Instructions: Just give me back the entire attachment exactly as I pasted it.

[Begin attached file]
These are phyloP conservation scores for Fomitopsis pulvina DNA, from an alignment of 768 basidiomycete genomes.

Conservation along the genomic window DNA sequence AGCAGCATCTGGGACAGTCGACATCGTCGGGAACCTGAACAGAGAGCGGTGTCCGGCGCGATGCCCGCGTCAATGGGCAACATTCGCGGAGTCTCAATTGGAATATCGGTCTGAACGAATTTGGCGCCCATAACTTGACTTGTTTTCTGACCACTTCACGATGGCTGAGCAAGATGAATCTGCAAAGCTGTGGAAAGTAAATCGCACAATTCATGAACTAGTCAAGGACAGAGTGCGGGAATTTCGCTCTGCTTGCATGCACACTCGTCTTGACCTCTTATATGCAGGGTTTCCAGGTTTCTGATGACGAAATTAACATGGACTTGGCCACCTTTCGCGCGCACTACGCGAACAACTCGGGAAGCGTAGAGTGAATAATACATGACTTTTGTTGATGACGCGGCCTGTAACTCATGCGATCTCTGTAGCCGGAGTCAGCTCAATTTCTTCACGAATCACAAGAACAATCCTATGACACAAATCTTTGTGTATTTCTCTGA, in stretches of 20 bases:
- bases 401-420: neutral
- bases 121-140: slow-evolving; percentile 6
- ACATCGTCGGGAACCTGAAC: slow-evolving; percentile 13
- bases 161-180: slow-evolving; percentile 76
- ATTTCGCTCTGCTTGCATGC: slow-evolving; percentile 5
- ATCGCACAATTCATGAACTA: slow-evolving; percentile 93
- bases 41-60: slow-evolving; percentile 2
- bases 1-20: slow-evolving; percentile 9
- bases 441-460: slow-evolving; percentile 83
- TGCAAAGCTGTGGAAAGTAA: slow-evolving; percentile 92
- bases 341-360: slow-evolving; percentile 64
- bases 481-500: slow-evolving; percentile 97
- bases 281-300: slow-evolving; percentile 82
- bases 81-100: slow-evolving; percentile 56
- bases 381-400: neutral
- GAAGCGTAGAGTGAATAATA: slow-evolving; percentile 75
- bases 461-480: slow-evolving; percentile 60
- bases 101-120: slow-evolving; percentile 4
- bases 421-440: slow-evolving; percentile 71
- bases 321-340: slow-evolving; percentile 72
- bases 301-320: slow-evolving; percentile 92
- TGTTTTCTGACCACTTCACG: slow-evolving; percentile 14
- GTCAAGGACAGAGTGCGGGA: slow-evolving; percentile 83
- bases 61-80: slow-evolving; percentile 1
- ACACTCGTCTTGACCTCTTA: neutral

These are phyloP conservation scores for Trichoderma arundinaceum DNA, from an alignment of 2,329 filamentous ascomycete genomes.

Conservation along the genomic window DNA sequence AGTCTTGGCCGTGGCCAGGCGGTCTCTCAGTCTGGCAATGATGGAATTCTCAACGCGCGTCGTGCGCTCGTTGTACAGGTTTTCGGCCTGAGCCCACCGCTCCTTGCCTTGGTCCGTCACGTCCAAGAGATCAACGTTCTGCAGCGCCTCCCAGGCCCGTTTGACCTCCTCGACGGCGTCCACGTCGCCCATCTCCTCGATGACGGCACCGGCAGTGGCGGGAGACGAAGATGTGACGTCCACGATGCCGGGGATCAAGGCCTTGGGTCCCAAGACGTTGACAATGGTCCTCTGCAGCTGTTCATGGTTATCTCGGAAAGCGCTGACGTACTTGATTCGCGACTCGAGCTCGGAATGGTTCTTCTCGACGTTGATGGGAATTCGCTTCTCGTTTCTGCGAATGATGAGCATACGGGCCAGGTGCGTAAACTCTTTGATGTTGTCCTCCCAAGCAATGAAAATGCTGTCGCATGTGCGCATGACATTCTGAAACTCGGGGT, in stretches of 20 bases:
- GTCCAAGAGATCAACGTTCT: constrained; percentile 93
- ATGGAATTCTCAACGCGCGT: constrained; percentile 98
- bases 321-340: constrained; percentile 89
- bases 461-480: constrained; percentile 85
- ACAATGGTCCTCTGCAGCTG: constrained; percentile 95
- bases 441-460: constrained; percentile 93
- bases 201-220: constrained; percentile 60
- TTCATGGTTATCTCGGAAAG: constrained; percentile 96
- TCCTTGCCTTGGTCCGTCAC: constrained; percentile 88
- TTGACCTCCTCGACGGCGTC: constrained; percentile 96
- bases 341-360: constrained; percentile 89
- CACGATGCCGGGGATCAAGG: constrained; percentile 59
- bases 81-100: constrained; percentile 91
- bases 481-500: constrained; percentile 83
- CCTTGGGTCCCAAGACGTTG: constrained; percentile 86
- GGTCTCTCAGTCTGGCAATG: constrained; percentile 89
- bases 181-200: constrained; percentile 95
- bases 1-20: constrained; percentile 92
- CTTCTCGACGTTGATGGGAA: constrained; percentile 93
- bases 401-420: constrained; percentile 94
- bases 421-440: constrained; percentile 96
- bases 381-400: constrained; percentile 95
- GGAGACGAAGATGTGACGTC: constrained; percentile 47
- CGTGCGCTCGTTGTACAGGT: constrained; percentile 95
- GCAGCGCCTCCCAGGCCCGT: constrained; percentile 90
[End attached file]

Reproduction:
These are phyloP conservation scores for Fomitopsis pulvina DNA, from an alignment of 768 basidiomycete genomes.

Conservation along the genomic window DNA sequence AGCAGCATCTGGGACAGTCGACATCGTCGGGAACCTGAACAGAGAGCGGTGTCCGGCGCGATGCCCGCGTCAATGGGCAACATTCGCGGAGTCTCAATTGGAATATCGGTCTGAACGAATTTGGCGCCCATAACTTGACTTGTTTTCTGACCACTTCACGATGGCTGAGCAAGATGAATCTGCAAAGCTGTGGAAAGTAAATCGCACAATTCATGAACTAGTCAAGGACAGAGTGCGGGAATTTCGCTCTGCTTGCATGCACACTCGTCTTGACCTCTTATATGCAGGGTTTCCAGGTTTCTGATGACGAAATTAACATGGACTTGGCCACCTTTCGCGCGCACTACGCGAACAACTCGGGAAGCGTAGAGTGAATAATACATGACTTTTGTTGATGACGCGGCCTGTAACTCATGCGATCTCTGTAGCCGGAGTCAGCTCAATTTCTTCACGAATCACAAGAACAATCCTATGACACAAATCTTTGTGTATTTCTCTGA, in stretches of 20 bases:
- bases 401-420: neutral
- bases 121-140: slow-evolving; percentile 6
- ACATCGTCGGGAACCTGAAC: slow-evolving; percentile 13
- bases 161-180: slow-evolving; percentile 76
- ATTTCGCTCTGCTTGCATGC: slow-evolving; percentile 5
- ATCGCACAATTCATGAACTA: slow-evolving; percentile 93
- bases 41-60: slow-evolving; percentile 2
- bases 1-20: slow-evolving; percentile 9
- bases 441-460: slow-evolving; percentile 83
- TGCAAAGCTGTGGAAAGTAA: slow-evolving; percentile 92
- bases 341-360: slow-evolving; percentile 64
- bases 481-500: slow-evolving; percentile 97
- bases 281-300: slow-evolving; percentile 82
- bases 81-100: slow-evolving; percentile 56
- bases 381-400: neutral
- GAAGCGTAGAGTGAATAATA: slow-evolving; percentile 75
- bases 461-480: slow-evolving; percentile 60
- bases 101-120: slow-evolving; percentile 4
- bases 421-440: slow-evolving; percentile 71
- bases 321-340: slow-evolving; percentile 72
- bases 301-320: slow-evolving; percentile 92
- TGTTTTCTGACCACTTCACG: slow-evolving; percentile 14
- GTCAAGGACAGAGTGCGGGA: slow-evolving; percentile 83
- bases 61-80: slow-evolving; percentile 1
- ACACTCGTCTTGACCTCTTA: neutral

These are phyloP conservation scores for Trichoderma arundinaceum DNA, from an alignment of 2,329 filamentous ascomycete genomes.

Conservation along the genomic window DNA sequence AGTCTTGGCCGTGGCCAGGCGGTCTCTCAGTCTGGCAATGATGGAATTCTCAACGCGCGTCGTGCGCTCGTTGTACAGGTTTTCGGCCTGAGCCCACCGCTCCTTGCCTTGGTCCGTCACGTCCAAGAGATCAACGTTCTGCAGCGCCTCCCAGGCCCGTTTGACCTCCTCGACGGCGTCCACGTCGCCCATCTCCTCGATGACGGCACCGGCAGTGGCGGGAGACGAAGATGTGACGTCCACGATGCCGGGGATCAAGGCCTTGGGTCCCAAGACGTTGACAATGGTCCTCTGCAGCTGTTCATGGTTATCTCGGAAAGCGCTGACGTACTTGATTCGCGACTCGAGCTCGGAATGGTTCTTCTCGACGTTGATGGGAATTCGCTTCTCGTTTCTGCGAATGATGAGCATACGGGCCAGGTGCGTAAACTCTTTGATGTTGTCCTCCCAAGCAATGAAAATGCTGTCGCATGTGCGCATGACATTCTGAAACTCGGGGT, in stretches of 20 bases:
- GTCCAAGAGATCAACGTTCT: constrained; percentile 93
- ATGGAATTCTCAACGCGCGT: constrained; percentile 98
- bases 321-340: constrained; percentile 89
- bases 461-480: constrained; percentile 85
- ACAATGGTCCTCTGCAGCTG: constrained; percentile 95
- bases 441-460: constrained; percentile 93
- bases 201-220: constrained; percentile 60
- TTCATGGTTATCTCGGAAAG: constrained; percentile 96
- TCCTTGCCTTGGTCCGTCAC: constrained; percentile 88
- TTGACCTCCTCGACGGCGTC: constrained; percentile 96
- bases 341-360: constrained; percentile 89
- CACGATGCCGGGGATCAAGG: constrained; percentile 59
- bases 81-100: constrained; percentile 91
- bases 481-500: constrained; percentile 83
- CCTTGGGTCCCAAGACGTTG: constrained; percentile 86
- GGTCTCTCAGTCTGGCAATG: constrained; percentile 89
- bases 181-200: constrained; percentile 95
- bases 1-20: constrained; percentile 92
- CTTCTCGACGTTGATGGGAA: constrained; percentile 93
- bases 401-420: constrained; percentile 94
- bases 421-440: constrained; percentile 96
- bases 381-400: constrained; percentile 95
- GGAGACGAAGATGTGACGTC: constrained; percentile 47
- CGTGCGCTCGTTGTACAGGT: constrained; percentile 95
- GCAGCGCCTCCCAGGCCCGT: constrained; percentile 90